That said, the record reflects that Jones underwent the recommended bone scan on April 21, 2011, which "[did] not reveal any fractures." Although McCormack's June 2011 office notes, as well as his affidavit tendered in opposition to defendants' motion for summary judgment, continued to reflect his belief that Jones indeed suffered certain rib fractures as the result of the accident, McCormack's affidavit makes no reference whatsoever to the results of the April 2011 bone scan. Rather, McCormack based his opinion that Jones sustained "rib fractures" solely upon "the MRI films of [Jones'] thoracic spine and lumbar spine." Inasmuch as McCormack's affidavit is silent as to the results and/or import of the April 2011 bone scan, which was specifically ordered to resolve the rib fracture issue and - ultimately - revealed no evidence of fracture, we agree that plaintiffs failed to tender sufficient admissible proof to raise a question of fact on this point. Accordingly, Supreme Court properly dismissed plaintiffs' serious injury claim based upon a fracture.

         We do, however, agree with plaintiffs that Supreme Court erred in dismissing their claim for economic loss in excess of basic economic loss. Although defendants' motion for summary judgment indeed sought dismissal of the complaint in its entirety, the underlying motion papers were confined to whether Jones had sustained a serious injury within the meaning of Insurance Law § 5102 (d) - not whether plaintiffs had a valid claim for economic loss in excess of basic economic loss as defined in Insurance Law § 5102 (a). Indeed, even after plaintiffs - in opposition to defendants' motion for summary judgment - tendered proof in support of this claim (including Jones' W-2 and earnings statements), defendants - in their reply - failed to refute the substance thereof. For this reason, we agree with plaintiffs that, having failed to move for summary judgment as to plaintiffs' economic loss claim, defendants were not procedurally entitled to such relief (see Martin v LaValley, 144 A.D.3d 1474, 1477 [2016]).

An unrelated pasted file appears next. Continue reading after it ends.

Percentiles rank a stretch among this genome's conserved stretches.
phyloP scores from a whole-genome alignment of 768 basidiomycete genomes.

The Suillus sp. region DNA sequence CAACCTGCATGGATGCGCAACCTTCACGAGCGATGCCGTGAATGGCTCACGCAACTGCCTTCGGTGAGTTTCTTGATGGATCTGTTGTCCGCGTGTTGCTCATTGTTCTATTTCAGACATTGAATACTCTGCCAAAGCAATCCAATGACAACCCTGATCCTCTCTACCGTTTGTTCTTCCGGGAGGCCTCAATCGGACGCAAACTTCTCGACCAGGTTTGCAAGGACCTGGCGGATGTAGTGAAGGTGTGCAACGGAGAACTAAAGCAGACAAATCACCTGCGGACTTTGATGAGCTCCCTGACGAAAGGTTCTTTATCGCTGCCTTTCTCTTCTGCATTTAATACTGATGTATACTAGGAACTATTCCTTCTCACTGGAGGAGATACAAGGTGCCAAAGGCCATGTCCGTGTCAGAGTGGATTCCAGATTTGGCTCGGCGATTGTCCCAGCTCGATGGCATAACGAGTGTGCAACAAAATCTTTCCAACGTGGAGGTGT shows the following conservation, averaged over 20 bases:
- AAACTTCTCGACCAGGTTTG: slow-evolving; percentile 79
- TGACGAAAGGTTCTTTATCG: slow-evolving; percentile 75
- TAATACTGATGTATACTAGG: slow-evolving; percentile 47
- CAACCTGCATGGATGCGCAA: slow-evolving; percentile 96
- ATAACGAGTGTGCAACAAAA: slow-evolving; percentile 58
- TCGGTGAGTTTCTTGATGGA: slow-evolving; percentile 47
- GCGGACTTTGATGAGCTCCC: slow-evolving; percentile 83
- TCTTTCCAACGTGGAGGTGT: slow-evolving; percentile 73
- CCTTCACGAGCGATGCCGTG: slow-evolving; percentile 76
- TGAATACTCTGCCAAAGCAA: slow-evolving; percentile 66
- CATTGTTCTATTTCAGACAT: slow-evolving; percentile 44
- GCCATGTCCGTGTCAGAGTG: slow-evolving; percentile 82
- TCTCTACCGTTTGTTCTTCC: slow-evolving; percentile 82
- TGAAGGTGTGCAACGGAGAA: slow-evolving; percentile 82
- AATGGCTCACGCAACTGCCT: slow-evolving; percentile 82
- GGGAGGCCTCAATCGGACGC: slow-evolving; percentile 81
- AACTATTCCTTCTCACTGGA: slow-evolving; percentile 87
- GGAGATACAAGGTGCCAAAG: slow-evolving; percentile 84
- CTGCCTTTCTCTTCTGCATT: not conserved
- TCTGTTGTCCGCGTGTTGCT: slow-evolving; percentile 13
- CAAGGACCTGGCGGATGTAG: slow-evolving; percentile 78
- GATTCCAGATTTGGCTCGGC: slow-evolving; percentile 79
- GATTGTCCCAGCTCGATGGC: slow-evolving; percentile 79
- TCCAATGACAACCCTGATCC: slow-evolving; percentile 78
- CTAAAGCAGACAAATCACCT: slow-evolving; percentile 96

Moreover, even if we were to accept defendants' premise that they did in fact seek dismissal of this particular claim, we still would conclude that Supreme Court erred in granting such relief. Under New York's No-Fault Law, an injured party's right to bring a personal injury action for noneconomic losses, i.e., "pain and suffering" (Insurance Law § 5102 [c]), arising out of an automobile accident is limited to those instances where such individual has incurred a serious injury (see Insurance Law §§ 5102 [d]; 5104 [a]; Cividanes v City of New York, 95 A.D.3d 1, 5 [2012], affd20 N.Y.3d 925');">20 N.Y.3d 925 [2012]). However, basic economic loss coverage (up to $50, 000) is available to a covered person regardless of fault (see Insurance Law § 5102 [a]) and "includes payments... for items such as lost earnings of up to $2, 000 per month for three years after the date of the accident" (Matter of Cruz v City of N.Y. Dept. of Children's Servs., 123 A.D.3d 1390, 1391 [2014], lv denied26 N.Y.3d 905');">26 N.Y.3d 905 [2015], citing Insurance Law § 5102 [a] [2]). Where, as here, an injured party asserts a claim for economic loss in excess of basic economic loss, he or she need not demonstrate that a serious injury was sustained (see Martin v LaValley, 144 A.D.3d at 1477; Cook v Peterson, 137 A.D.3d 1594, 1599 [2016]; Clark v Farmers New Century Ins. Co., 117 A.D.3d 1208, 1209 [2014], lv denied and dismissed 24 N.Y.3d 991 [2014]). Rather, all that is required is that such party demonstrate that his or her total economic loss actually exceeded basic economic loss (compare Cook v Peterson, 137 A.D.3d at 1599, with Wilson ...